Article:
Great stories from the pen of Roald Dahl, great acting, great twists.

Very highly recommended, a superb series.
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on 18 February 2015
I'm writing my review based on the first series which I already own. Great actors and stories, which at 30mins make for something when watching a film will take too much time. Over the years I've probably seen most of them, but looking forward to working my way through again, but with 19 DVDs may take quite a while...
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on 5 March 2017
Excellent series of short films from the 1980's, each 30 minute episode is a separate tale often with an unexpected twist at the end. You may remember it when it was first televised, but even so over 30 years later it stands the test if time.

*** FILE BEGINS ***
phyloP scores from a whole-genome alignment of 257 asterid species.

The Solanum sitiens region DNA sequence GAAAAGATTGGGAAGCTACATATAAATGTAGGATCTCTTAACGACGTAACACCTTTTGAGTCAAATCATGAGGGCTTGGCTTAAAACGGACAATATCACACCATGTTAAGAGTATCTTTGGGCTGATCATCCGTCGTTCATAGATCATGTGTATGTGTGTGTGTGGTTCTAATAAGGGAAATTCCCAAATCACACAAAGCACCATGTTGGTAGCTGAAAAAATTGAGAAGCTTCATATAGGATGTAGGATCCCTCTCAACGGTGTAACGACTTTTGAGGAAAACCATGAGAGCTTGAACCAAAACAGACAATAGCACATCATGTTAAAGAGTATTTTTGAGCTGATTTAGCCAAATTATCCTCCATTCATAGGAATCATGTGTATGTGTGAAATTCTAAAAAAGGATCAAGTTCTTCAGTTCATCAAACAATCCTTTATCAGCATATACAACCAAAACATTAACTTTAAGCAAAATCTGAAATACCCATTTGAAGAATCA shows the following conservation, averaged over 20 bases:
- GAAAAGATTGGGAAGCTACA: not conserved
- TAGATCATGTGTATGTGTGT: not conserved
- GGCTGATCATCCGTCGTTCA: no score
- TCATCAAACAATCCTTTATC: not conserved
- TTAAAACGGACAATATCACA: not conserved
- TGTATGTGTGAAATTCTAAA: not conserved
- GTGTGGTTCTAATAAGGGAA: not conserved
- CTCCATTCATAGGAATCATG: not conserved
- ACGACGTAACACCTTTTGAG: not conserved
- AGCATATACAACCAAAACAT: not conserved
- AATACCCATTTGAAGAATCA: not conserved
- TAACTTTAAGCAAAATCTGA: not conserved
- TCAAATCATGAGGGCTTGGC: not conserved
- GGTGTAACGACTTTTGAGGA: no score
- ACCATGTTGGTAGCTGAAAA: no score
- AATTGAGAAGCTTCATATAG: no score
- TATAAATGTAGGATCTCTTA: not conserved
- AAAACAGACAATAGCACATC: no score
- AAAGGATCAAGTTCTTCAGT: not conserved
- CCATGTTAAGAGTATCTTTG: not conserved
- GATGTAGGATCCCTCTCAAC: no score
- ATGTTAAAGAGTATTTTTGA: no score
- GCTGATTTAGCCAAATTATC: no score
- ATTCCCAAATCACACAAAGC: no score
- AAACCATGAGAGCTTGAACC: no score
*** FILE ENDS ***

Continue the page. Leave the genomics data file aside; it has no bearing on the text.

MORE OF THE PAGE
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on 16 February 2017
love it - overcome with nostalgia the moment that Theme Tune starts and I just HAVE to do That Dance! Lots of entertainment in this pack, some stories better than others, but worth the purchase. Enjoyed playing "Spot the Stars" - working out who the young actors are, and figuring out what they are starring in now (sad, I know, but on a winter's night...)